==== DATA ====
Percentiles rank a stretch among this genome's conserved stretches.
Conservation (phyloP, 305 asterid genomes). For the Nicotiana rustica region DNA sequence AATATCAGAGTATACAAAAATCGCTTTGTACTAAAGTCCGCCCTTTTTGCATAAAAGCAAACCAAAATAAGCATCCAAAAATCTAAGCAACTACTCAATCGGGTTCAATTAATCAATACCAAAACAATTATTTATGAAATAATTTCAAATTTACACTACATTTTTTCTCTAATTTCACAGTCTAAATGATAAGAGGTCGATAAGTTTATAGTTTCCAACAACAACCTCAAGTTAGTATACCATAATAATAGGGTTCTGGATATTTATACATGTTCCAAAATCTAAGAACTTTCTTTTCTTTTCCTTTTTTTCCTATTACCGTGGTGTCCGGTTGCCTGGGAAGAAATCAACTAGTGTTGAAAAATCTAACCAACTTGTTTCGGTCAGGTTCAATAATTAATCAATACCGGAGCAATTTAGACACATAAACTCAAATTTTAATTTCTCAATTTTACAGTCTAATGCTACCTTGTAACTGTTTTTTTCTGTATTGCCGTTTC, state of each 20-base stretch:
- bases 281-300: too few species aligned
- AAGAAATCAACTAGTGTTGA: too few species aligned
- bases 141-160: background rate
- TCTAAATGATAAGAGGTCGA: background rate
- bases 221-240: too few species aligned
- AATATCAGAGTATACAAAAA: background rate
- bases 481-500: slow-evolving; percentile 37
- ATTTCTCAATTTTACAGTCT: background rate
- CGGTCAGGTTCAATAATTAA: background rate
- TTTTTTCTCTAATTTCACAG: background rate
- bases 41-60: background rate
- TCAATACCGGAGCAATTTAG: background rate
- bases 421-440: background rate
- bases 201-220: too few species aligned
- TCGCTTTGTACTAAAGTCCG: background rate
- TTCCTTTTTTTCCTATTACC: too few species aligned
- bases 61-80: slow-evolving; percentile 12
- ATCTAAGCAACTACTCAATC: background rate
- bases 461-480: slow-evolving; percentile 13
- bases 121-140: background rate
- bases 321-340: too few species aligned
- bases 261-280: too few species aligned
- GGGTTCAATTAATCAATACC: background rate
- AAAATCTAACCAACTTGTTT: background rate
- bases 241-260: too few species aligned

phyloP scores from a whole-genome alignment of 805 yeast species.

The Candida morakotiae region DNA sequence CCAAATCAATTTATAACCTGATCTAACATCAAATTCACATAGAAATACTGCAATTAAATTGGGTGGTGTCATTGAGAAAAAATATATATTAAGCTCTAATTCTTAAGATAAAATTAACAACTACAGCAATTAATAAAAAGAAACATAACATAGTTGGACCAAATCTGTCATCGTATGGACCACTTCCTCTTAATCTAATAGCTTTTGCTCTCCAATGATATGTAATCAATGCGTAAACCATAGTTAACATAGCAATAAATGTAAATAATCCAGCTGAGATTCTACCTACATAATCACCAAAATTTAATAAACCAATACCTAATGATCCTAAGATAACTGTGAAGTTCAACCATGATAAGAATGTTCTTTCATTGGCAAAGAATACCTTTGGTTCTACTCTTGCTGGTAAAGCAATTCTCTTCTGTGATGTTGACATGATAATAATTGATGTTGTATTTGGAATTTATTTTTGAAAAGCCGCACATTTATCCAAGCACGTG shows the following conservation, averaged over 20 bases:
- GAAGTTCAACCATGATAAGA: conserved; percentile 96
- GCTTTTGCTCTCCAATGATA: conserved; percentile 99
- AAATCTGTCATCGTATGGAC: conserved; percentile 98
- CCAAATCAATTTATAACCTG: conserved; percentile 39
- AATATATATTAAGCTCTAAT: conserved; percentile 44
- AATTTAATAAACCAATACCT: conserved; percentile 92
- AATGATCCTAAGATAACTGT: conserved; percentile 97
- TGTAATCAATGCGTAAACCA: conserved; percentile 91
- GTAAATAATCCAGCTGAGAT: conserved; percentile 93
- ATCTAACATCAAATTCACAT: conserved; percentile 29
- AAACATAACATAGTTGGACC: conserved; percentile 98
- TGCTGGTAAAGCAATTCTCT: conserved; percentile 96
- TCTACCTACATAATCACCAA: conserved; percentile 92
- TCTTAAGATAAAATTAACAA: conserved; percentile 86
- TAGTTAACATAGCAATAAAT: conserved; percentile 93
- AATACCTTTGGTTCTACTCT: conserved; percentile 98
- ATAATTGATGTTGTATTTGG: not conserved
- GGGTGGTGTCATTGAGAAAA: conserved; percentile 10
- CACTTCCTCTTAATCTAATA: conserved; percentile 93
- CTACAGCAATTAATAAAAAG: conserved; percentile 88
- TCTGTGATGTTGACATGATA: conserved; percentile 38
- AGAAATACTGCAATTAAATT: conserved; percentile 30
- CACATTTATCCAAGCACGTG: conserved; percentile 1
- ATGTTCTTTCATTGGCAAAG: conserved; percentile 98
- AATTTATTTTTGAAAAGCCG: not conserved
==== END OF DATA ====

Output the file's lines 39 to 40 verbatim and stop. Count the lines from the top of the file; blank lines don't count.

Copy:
- ATCTAACATCAAATTCACAT: conserved; percentile 29
- AAACATAACATAGTTGGACC: conserved; percentile 98